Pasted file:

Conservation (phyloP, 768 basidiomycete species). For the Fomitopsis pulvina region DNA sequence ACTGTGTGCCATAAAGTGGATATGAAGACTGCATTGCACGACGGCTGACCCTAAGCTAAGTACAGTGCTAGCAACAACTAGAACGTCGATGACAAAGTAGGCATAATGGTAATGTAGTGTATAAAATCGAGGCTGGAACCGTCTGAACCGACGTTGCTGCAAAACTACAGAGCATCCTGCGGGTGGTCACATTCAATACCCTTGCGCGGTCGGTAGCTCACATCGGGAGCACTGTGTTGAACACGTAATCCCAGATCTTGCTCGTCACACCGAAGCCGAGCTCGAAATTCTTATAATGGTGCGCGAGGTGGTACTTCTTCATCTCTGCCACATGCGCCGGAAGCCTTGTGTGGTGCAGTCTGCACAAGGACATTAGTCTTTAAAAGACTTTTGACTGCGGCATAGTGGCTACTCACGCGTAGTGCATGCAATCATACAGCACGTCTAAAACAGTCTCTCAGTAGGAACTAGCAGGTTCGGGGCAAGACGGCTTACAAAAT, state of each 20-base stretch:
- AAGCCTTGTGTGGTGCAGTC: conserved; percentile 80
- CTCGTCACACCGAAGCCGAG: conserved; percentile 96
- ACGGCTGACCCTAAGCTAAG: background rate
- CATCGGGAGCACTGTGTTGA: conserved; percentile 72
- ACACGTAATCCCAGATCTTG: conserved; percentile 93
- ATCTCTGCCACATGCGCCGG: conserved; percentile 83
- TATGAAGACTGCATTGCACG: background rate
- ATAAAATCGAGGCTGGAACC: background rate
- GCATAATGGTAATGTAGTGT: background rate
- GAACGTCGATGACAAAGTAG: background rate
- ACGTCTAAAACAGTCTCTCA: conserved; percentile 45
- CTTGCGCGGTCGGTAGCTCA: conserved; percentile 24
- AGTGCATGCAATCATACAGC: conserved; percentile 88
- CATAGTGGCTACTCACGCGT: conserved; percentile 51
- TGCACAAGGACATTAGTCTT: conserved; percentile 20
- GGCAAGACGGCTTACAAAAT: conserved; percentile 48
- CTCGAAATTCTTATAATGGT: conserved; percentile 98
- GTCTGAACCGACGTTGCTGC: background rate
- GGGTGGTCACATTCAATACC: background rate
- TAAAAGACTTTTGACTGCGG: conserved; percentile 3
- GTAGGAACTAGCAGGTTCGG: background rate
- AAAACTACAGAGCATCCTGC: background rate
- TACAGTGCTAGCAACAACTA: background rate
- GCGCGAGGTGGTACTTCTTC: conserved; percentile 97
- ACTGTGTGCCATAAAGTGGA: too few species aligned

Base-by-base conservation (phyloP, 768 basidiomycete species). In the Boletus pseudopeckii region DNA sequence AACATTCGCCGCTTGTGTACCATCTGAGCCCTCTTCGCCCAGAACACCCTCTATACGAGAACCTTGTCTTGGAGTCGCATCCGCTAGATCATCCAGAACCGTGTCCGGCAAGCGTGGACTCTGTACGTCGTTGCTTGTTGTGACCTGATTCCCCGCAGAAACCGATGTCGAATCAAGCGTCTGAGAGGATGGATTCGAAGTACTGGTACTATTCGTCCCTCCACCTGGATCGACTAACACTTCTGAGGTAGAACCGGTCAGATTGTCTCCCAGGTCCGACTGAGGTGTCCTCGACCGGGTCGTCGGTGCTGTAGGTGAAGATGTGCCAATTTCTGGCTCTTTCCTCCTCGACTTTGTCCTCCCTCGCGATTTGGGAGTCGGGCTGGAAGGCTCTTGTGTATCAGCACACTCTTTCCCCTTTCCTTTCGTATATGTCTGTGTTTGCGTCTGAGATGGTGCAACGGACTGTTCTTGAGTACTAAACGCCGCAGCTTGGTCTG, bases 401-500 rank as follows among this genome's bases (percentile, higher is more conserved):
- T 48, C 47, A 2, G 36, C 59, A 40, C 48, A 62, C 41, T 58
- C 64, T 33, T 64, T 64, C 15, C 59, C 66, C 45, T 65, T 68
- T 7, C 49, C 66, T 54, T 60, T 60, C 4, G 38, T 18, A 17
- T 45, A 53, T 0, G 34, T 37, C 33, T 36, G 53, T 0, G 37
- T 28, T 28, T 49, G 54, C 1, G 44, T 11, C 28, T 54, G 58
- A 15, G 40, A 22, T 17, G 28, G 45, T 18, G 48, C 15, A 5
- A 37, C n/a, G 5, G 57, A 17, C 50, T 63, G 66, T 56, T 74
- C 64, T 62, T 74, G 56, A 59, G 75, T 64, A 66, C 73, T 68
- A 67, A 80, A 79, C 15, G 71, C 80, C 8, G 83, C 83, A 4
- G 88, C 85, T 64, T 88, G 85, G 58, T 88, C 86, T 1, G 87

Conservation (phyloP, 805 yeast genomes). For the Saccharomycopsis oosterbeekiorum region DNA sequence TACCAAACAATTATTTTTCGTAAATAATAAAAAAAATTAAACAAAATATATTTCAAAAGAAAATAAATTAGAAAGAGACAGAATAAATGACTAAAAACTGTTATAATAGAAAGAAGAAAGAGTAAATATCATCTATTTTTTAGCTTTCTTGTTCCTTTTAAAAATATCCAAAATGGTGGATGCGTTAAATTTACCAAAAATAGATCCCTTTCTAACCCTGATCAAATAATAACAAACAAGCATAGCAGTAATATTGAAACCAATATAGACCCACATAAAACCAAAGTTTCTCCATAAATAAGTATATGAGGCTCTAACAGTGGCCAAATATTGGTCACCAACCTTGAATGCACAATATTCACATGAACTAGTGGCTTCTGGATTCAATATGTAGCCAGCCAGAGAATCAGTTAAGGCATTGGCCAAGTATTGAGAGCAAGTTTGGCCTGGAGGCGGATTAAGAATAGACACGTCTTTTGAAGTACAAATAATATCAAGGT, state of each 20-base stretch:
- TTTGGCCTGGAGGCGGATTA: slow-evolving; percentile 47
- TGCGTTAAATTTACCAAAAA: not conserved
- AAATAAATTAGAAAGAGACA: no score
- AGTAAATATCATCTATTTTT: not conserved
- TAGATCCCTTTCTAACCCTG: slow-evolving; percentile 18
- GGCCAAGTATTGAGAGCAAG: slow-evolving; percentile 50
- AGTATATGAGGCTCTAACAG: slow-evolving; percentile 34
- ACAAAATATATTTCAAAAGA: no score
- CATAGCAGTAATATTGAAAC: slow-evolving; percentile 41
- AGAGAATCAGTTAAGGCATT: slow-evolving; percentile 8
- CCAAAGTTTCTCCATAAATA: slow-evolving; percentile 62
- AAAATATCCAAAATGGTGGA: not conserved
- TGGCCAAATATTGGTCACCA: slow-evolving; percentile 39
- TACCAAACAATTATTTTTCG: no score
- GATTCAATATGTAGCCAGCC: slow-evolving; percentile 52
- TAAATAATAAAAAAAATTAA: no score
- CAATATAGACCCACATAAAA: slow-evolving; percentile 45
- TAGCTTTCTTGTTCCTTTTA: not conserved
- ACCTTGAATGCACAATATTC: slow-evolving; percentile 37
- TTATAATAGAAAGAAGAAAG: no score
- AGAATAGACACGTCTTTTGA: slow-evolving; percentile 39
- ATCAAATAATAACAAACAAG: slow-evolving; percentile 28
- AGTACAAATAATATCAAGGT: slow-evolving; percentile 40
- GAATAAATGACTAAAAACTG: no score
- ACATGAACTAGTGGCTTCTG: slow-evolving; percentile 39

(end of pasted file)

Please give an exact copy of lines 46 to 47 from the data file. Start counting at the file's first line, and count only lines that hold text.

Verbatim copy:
- ACAAAATATATTTCAAAAGA: no score
- CATAGCAGTAATATTGAAAC: slow-evolving; percentile 41